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Helen F
Warrington
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61 of 74  Sun 22nd Jan 2017 9:42pm  
Member: Joined Mar 2013  Total posts:1252

Hi Malvern, I'm fairly sure that this 1820 painting in the Herbert shows 3 and 4 on the left. Number 4 is propped up on W Franklin's factory. They were later replaced or fronted with brick and there are pictures of them in the library. They're the ones next to the white half timbered building. It looks bluey grey in the painting.
Bayley Lane
Malvern
Somerset
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62 of 74  Sun 22nd Jan 2017 10:17pm  
Member: Joined Jun 2016  Total posts:45

Thanks Helen, That is absolutey brilliant! My first relative came to live in Coventry in about 1778, the family having previously lived in Hillmorton near Rugby. Thomas, born in 1755, was apprenticed as a tailor, whilst still in Hillmorton, and I have his indenture from the Warwick Record Office. I also have an indenture for a John Claridge in 1810 where Thomas is the master. Thomas died in 1818 and his wife Catherine in 1834 and it appears that throughout this period they were living in Spon Street and his son William also continued to live in Spon Street up until his death in 1866. It was William's son, also a Thomas, who first came to Bailey Lane. He was born in 1806 and so I guess he would probably have arrived here in the early 1830s once he had completed his apprenticeship, so about 10 years after this picture. Hopefully the new frontages had been done by then! He died in 1882 and so would have lived in those houses for about 40 to 50 years! I'll have to look out the other images when I come up. I'm also going to be looking out the images for Spon Street, which has obviously much changed since the 1800s. Unlike the rest of Coventry it's got older! The two addresses I'm particularly interested in in Spon Street are numbers 13 and 50/Shakespeares Yard.
Malvern

Bayley Lane
Helen F
Warrington
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63 of 74  Sun 22nd Jan 2017 10:38pm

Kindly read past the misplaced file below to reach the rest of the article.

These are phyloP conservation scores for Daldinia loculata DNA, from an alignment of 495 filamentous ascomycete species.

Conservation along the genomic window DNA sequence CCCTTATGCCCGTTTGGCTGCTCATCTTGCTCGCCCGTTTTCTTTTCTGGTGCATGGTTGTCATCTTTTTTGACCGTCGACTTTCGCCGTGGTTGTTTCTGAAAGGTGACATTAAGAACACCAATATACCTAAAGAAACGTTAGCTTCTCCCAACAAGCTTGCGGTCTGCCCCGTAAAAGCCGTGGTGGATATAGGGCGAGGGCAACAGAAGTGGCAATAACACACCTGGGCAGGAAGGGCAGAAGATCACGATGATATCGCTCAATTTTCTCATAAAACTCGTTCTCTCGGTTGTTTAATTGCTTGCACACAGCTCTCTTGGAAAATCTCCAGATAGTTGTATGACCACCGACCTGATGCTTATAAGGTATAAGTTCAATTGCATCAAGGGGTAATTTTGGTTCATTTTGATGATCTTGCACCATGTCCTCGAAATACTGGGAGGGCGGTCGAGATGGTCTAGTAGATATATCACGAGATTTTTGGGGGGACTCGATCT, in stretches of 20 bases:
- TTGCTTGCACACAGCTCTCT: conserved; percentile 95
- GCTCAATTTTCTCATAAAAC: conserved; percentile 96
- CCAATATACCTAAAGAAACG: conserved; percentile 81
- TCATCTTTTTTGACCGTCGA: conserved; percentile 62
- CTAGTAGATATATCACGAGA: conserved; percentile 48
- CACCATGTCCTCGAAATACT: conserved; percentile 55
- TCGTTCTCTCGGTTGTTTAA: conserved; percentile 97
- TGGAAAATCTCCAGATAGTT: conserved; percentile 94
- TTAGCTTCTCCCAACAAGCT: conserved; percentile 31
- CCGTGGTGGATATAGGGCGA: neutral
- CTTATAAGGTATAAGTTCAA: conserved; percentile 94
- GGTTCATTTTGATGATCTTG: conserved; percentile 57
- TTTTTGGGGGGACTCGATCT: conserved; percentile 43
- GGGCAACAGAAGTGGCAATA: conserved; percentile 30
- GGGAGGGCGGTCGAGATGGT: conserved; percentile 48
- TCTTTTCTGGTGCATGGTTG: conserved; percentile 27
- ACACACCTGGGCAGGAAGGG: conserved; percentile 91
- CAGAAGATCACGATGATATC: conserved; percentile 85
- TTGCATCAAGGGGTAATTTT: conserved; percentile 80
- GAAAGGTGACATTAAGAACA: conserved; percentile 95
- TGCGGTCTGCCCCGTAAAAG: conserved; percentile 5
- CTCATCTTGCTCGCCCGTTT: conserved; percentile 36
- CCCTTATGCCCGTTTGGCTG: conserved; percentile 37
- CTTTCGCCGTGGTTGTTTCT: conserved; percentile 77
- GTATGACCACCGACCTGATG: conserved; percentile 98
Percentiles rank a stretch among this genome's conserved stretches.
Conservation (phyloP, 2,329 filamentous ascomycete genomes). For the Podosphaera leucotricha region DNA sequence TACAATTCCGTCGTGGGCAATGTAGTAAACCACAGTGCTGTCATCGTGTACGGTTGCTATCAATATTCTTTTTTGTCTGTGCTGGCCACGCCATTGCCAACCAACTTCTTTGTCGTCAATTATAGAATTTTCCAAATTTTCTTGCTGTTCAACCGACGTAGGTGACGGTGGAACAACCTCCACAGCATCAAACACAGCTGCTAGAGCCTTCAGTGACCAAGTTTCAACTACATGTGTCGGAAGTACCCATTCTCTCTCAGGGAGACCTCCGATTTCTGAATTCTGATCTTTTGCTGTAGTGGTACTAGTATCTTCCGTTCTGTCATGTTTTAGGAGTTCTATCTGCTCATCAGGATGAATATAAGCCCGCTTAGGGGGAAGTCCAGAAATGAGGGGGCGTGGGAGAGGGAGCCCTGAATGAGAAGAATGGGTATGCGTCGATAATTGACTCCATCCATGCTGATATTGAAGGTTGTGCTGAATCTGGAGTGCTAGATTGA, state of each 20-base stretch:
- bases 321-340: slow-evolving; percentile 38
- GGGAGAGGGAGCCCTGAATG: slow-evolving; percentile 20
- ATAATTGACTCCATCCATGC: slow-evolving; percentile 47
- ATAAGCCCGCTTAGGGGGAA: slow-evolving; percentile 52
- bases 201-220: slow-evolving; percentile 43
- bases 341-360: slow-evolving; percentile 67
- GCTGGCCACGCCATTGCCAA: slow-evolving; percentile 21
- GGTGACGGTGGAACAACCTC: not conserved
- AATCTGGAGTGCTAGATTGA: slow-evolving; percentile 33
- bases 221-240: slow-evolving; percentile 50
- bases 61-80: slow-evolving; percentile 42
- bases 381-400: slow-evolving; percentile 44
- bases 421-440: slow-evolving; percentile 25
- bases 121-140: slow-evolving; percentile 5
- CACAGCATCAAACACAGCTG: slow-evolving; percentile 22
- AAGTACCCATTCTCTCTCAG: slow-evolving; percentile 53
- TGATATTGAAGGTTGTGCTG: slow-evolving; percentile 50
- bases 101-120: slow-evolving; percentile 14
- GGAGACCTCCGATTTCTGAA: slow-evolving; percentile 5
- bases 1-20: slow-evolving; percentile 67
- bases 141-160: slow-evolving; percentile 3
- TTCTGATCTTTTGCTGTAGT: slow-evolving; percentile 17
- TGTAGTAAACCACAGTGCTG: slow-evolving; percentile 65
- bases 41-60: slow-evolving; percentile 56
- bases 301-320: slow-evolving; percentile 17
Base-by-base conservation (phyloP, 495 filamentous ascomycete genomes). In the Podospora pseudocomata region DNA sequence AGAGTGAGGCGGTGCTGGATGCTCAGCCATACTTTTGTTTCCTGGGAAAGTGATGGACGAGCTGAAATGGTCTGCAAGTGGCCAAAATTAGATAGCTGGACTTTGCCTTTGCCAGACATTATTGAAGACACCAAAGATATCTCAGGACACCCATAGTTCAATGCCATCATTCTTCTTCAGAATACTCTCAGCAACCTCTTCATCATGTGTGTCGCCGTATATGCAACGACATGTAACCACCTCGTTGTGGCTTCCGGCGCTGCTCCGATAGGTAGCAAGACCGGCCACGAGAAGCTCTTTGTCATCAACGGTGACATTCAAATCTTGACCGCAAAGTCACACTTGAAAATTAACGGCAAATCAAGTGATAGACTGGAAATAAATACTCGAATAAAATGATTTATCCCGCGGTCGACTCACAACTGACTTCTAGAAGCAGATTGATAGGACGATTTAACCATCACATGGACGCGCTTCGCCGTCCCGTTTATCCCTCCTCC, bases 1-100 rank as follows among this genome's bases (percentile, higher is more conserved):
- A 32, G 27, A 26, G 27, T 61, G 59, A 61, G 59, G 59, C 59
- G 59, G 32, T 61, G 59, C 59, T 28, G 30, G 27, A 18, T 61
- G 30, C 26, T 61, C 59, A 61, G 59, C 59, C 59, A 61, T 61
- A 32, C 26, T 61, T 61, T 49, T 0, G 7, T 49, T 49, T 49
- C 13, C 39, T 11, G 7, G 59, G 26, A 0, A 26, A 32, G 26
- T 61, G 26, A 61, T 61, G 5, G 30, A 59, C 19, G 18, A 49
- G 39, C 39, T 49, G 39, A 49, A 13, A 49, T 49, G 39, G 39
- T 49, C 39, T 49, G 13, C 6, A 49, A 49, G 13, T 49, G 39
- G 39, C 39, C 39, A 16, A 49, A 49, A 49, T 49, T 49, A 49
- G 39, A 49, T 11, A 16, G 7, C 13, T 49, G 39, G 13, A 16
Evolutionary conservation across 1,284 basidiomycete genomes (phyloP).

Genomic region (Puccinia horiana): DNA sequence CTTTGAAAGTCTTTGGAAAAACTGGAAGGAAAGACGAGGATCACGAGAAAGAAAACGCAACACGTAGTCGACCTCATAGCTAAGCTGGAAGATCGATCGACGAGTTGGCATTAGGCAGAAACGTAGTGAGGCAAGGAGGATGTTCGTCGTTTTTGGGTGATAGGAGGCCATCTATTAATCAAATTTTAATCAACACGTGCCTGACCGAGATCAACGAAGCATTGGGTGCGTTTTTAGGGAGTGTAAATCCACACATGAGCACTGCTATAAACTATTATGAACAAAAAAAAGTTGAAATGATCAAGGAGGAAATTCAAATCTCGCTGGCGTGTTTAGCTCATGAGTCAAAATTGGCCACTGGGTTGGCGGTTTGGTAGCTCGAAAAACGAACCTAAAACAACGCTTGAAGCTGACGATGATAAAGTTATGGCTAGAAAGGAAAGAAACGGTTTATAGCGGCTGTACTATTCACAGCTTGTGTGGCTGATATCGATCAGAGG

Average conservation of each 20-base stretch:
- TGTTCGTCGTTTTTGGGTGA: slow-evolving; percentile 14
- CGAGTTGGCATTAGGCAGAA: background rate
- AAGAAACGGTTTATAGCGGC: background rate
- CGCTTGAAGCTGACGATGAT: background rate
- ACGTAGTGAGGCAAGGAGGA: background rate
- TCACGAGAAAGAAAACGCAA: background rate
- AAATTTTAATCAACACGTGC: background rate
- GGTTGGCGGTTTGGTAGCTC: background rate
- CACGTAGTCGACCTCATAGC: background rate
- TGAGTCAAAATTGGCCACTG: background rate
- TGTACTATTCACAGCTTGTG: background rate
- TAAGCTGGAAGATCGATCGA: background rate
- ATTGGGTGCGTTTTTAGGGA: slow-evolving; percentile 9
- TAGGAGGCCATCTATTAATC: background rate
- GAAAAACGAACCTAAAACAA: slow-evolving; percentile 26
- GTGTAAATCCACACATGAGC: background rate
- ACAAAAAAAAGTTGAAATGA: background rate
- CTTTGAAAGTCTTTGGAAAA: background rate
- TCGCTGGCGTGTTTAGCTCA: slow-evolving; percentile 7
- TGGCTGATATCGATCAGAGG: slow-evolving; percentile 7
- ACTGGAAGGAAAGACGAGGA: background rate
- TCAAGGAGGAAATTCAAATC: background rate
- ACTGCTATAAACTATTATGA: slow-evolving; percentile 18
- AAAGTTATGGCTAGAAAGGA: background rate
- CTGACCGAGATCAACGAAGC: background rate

Member: Joined Mar 2013  Total posts:1252

Sadly the replacements look quite grungy but that's exaggerated by the black and white photos. They look better in a couple of watercolour images I've got that show them in red brick. It's funny how b/w photos 'colour' our perception of the past.
Bayley Lane
NeilsYard
Coventry
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64 of 74  Wed 30th May 2018 6:10am  
Member: Joined Aug 2010  Total posts:1941

A familiar view along the Lane but not with an intact Cathedral Sad Edited by member, 30th May 2018 6:10 am
Bayley Lane
Helen F
Warrington
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65 of 74  Thu 16th Aug 2018 8:24pm  
Member: Joined Mar 2013  Total posts:1252

Can anybody find a forge or metal working/worker on Bayley Lane for the early part of the 1800s? I've got a picture but no address other than Bailey Lane. It doesn't seem to fit the map by 1850, so it may have gone or been modified by then. My guess is that it's near Court No1 but I could easily be wrong. Thanks in advance. Smile
Bayley Lane
Prof
Gloucester
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66 of 74  Thu 27th Sep 2018 9:55pm  
Member: Joined Jul 2014  Total posts:847

Bayley Lane
Heathite
Coventry
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67 of 74  Mon 1st Oct 2018 8:48am  
Member: Joined Aug 2012  Total posts:545

On 16th Aug 2018 8:24pm, Helen F said: Can anybody find a forge or metal working/worker on Bayley Lane for the early part of the 1800s? ....